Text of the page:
Scientists Want to Toss Peer Review
It has been a criterion of science, but peer review is loaded with problems and probably should be replaced.
Two UK professors, writing in The Conversation, ask: if Einstein didn’t need or like peer review, why should we? In many debates about the defining criteria of science, peer review is held up as a prerequisite. But science got by just fine without it for centuries. It’s a relatively recent invention, say Andre Spicer and Thomas Roulet in their essay.
Many of the core scientific discoveries were not peer reviewed to modern standards. For example, the publication of the foundational paper describing the double helical structure of DNA by James Watson and Francis Crick in 1953 would have been jeopardised in the context of the classic review system as we know it, because of its speculative nature.
At the prestigious journal Nature, the peer-review system was only formally introduced in 1967.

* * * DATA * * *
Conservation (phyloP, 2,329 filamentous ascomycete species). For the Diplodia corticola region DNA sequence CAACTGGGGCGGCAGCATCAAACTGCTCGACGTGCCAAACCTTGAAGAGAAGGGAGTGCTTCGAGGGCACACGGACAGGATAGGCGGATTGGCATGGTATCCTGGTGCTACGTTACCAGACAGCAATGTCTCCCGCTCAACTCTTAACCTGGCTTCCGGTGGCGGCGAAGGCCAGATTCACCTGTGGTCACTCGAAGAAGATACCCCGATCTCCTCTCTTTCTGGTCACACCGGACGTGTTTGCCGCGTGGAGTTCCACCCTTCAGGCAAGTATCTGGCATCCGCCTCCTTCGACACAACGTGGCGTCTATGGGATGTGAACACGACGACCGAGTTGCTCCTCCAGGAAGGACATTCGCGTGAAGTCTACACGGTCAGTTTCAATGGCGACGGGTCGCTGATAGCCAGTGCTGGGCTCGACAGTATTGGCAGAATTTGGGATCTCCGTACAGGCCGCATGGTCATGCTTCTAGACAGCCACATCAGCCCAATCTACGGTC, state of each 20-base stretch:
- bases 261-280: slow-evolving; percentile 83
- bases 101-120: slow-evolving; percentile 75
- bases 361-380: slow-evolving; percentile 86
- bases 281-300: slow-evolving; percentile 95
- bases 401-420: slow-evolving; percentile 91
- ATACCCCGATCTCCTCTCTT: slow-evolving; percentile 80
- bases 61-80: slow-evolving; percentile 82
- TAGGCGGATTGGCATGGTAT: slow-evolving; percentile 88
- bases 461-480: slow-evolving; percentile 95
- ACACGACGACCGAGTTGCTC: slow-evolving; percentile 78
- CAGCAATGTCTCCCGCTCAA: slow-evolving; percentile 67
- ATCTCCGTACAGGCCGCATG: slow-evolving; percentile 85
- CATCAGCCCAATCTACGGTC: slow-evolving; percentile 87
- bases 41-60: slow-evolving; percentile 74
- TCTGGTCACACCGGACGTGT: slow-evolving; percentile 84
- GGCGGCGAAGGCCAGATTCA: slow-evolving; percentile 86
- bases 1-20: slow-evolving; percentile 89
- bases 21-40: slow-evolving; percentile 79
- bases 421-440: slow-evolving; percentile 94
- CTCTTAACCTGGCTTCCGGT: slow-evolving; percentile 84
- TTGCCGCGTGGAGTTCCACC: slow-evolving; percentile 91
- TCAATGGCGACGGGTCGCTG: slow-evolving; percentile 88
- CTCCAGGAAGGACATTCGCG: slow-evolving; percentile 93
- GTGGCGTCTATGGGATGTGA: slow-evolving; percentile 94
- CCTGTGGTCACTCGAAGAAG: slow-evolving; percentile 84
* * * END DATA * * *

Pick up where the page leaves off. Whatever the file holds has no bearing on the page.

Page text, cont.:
Spicer and Roulet tell about Einstein’s bad experiences with peer review, where his epochal papers almost got rejected. They describe how current peer review processes, even in leading journals, are costly and time-consuming, often reject innovative papers yet allow poor work to get published. It’s no guarantee of quality. It’s time to try something new, they say:
Some, like Einstein before them, think that the peer-review system should be abandoned in favour of a “market of ideas” where the best research would naturally be identified by the crowd, hence reducing the cost of the review process. There are many potential dangers of these alternatives to peer review, the most obvious being expanded opportunities for “bad science” to masquerade as legitimate work. However, given the immense cost and frustrations associated with the peer-review process, we think it may be worth considering alternatives.
A mixed forum for discussion of research, with peer review being just one, “would have pleased Einstein,” they think.
This is for those critics of creation research that hold up peer review as the sine qua non of science. What should matter is the evidence. One maverick with the truth trumps a thousand members of the consensus.